Jeffery Hodges left a comment on our last post about free will (and I do apologize for approaching the subject so circumspectly, over a period of weeks) in which he asked if I was making a distinction between causes and reasons. This is an important question — and indeed I am.
To be clear about the difference: reasons are understood by us to be normative and logical abstracta. If I am heading for work, and the sky is grey and heavy, I’ll take my umbrella, for the reason that I am likely to get wet if I don’t. Causes, on the other hand, are exactly what we are referring to when we talk about determinism: my brain sends a signal down my arm that causes my hand to grasp my umbrella.
Part of the confusion that arises in this subject has to do with an ambiguity about what moves us from one step to the next: we don’t mind, it seems, being forced to choose a particular option as long as the choice is the only “reasonable” one to make. I’ve just severed an artery in my hand. Should I apply direct pressure and call 911, or go take a dip in the bay? The choice to seek help is “forced” upon any sane person, but that sort of “determinism” is OK, apparently.
What does seem repellent to many is the idea that we act not in response to to reasons, but “merely” to a cause-and-effect chain taking place in our heads. C.S. Lewis, in his book Miracles, seized upon this, and called it “The Cardinal Difficulty of Naturalism”. If our choices are not driven by reason (what Lewis called a process of “ground and consequent”), but rather by “mere” cause and effect, then what grounds do we have for trusting them? How can we have confidence in the processes of our own reasoning?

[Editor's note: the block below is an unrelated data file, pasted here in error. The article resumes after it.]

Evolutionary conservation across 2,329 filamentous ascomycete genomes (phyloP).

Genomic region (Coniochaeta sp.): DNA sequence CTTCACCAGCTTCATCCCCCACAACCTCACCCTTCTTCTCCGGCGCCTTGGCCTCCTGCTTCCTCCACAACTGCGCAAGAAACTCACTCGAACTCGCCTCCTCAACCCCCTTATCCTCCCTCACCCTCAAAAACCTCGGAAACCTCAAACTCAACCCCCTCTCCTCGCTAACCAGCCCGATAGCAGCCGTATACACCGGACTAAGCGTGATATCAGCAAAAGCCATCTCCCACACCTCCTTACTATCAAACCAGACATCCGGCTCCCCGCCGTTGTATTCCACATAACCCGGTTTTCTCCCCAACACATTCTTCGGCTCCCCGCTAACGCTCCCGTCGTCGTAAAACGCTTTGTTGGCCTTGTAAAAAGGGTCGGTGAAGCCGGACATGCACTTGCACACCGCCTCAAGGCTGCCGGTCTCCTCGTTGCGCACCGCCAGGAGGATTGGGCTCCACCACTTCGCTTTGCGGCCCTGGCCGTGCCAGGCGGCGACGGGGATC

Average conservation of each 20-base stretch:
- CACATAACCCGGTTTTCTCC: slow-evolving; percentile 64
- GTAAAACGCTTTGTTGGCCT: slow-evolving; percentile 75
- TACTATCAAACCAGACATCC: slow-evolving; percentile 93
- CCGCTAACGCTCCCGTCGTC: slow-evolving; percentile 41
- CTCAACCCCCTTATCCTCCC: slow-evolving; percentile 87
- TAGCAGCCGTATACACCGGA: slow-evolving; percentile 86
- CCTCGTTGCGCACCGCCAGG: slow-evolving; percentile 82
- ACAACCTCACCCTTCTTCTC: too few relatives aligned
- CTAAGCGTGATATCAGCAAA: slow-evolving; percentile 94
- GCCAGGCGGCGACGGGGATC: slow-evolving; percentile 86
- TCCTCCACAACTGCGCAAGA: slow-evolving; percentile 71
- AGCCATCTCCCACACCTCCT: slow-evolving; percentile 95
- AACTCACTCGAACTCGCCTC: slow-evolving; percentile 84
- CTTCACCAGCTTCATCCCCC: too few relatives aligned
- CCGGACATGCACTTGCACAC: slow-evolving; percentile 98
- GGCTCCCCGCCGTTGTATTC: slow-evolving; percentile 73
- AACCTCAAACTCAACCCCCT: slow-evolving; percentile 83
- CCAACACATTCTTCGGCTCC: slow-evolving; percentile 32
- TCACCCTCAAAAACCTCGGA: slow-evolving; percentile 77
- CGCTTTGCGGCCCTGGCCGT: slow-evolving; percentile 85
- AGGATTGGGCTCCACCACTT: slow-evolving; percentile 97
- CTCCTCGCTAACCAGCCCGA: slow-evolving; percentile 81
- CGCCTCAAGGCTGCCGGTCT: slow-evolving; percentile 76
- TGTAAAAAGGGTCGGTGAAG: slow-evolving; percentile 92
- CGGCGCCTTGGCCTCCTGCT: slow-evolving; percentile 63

This seems like a good case on the face of it, but it isn’t, really (we took a closer look at it back in April of 2006). The principle weakness in the argument is its absolutism; what Lewis overlooks is that we don’t need to be Godlike, perfect deliberators to get by, nor do we need to have confidence in the perfection of our reasoning abilities in order to rely on them on a day-to-day basis. We know from psychological observation that our cognition is susceptible to all sorts of illusions and intuitive error; once we know the way it’s all wired up to work, it’s easily fooled. But it has evolved, over a very long time, to give good, practical results and a whole lot more; that it isn’t perfect should come as no surprise.
So, yes, our mentation, fine-tuned as it has been over the eons to effectively track and model the “reasons” that affect our well-being, can proceed according to neurological cause and effect with results that aren’t perfect, but are usually “pretty good” – good enough to get us this far, at least.